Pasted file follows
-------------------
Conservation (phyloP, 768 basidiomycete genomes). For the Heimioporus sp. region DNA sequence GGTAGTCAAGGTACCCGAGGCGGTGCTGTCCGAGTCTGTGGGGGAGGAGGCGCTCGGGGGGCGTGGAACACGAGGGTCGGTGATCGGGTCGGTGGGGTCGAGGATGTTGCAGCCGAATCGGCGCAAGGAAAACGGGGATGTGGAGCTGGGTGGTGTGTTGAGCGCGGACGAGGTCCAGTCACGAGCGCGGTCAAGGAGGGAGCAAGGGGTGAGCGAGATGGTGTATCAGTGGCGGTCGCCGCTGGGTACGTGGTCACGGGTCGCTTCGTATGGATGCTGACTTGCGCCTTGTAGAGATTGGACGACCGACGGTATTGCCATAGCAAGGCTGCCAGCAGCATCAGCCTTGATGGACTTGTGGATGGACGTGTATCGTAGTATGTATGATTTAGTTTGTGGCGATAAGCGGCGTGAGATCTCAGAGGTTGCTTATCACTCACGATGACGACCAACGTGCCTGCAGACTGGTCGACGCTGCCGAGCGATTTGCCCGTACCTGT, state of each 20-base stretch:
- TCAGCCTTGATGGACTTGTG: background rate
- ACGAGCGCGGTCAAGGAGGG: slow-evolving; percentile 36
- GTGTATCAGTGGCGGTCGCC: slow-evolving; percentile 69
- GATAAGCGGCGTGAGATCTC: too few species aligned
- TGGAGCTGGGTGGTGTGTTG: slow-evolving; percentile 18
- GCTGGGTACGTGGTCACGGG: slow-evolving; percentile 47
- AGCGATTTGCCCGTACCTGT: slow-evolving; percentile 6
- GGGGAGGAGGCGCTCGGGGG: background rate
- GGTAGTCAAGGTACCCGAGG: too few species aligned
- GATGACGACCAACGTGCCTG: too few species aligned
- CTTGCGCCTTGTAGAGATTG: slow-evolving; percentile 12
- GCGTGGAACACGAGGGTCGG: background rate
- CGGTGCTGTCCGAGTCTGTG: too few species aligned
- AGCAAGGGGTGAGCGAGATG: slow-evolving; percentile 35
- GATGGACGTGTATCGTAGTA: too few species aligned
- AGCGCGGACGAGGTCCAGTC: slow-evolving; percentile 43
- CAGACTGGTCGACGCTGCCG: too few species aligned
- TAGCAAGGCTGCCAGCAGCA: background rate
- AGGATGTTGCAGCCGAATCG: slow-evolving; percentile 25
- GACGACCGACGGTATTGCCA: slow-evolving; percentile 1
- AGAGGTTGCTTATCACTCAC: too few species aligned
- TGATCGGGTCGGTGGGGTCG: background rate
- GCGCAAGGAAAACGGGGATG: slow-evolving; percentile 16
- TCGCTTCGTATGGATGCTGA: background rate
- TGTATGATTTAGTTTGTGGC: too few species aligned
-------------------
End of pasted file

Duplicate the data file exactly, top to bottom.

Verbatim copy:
Conservation (phyloP, 768 basidiomycete genomes). For the Heimioporus sp. region DNA sequence GGTAGTCAAGGTACCCGAGGCGGTGCTGTCCGAGTCTGTGGGGGAGGAGGCGCTCGGGGGGCGTGGAACACGAGGGTCGGTGATCGGGTCGGTGGGGTCGAGGATGTTGCAGCCGAATCGGCGCAAGGAAAACGGGGATGTGGAGCTGGGTGGTGTGTTGAGCGCGGACGAGGTCCAGTCACGAGCGCGGTCAAGGAGGGAGCAAGGGGTGAGCGAGATGGTGTATCAGTGGCGGTCGCCGCTGGGTACGTGGTCACGGGTCGCTTCGTATGGATGCTGACTTGCGCCTTGTAGAGATTGGACGACCGACGGTATTGCCATAGCAAGGCTGCCAGCAGCATCAGCCTTGATGGACTTGTGGATGGACGTGTATCGTAGTATGTATGATTTAGTTTGTGGCGATAAGCGGCGTGAGATCTCAGAGGTTGCTTATCACTCACGATGACGACCAACGTGCCTGCAGACTGGTCGACGCTGCCGAGCGATTTGCCCGTACCTGT, state of each 20-base stretch:
- TCAGCCTTGATGGACTTGTG: background rate
- ACGAGCGCGGTCAAGGAGGG: slow-evolving; percentile 36
- GTGTATCAGTGGCGGTCGCC: slow-evolving; percentile 69
- GATAAGCGGCGTGAGATCTC: too few species aligned
- TGGAGCTGGGTGGTGTGTTG: slow-evolving; percentile 18
- GCTGGGTACGTGGTCACGGG: slow-evolving; percentile 47
- AGCGATTTGCCCGTACCTGT: slow-evolving; percentile 6
- GGGGAGGAGGCGCTCGGGGG: background rate
- GGTAGTCAAGGTACCCGAGG: too few species aligned
- GATGACGACCAACGTGCCTG: too few species aligned
- CTTGCGCCTTGTAGAGATTG: slow-evolving; percentile 12
- GCGTGGAACACGAGGGTCGG: background rate
- CGGTGCTGTCCGAGTCTGTG: too few species aligned
- AGCAAGGGGTGAGCGAGATG: slow-evolving; percentile 35
- GATGGACGTGTATCGTAGTA: too few species aligned
- AGCGCGGACGAGGTCCAGTC: slow-evolving; percentile 43
- CAGACTGGTCGACGCTGCCG: too few species aligned
- TAGCAAGGCTGCCAGCAGCA: background rate
- AGGATGTTGCAGCCGAATCG: slow-evolving; percentile 25
- GACGACCGACGGTATTGCCA: slow-evolving; percentile 1
- AGAGGTTGCTTATCACTCAC: too few species aligned
- TGATCGGGTCGGTGGGGTCG: background rate
- GCGCAAGGAAAACGGGGATG: slow-evolving; percentile 16
- TCGCTTCGTATGGATGCTGA: background rate
- TGTATGATTTAGTTTGTGGC: too few species aligned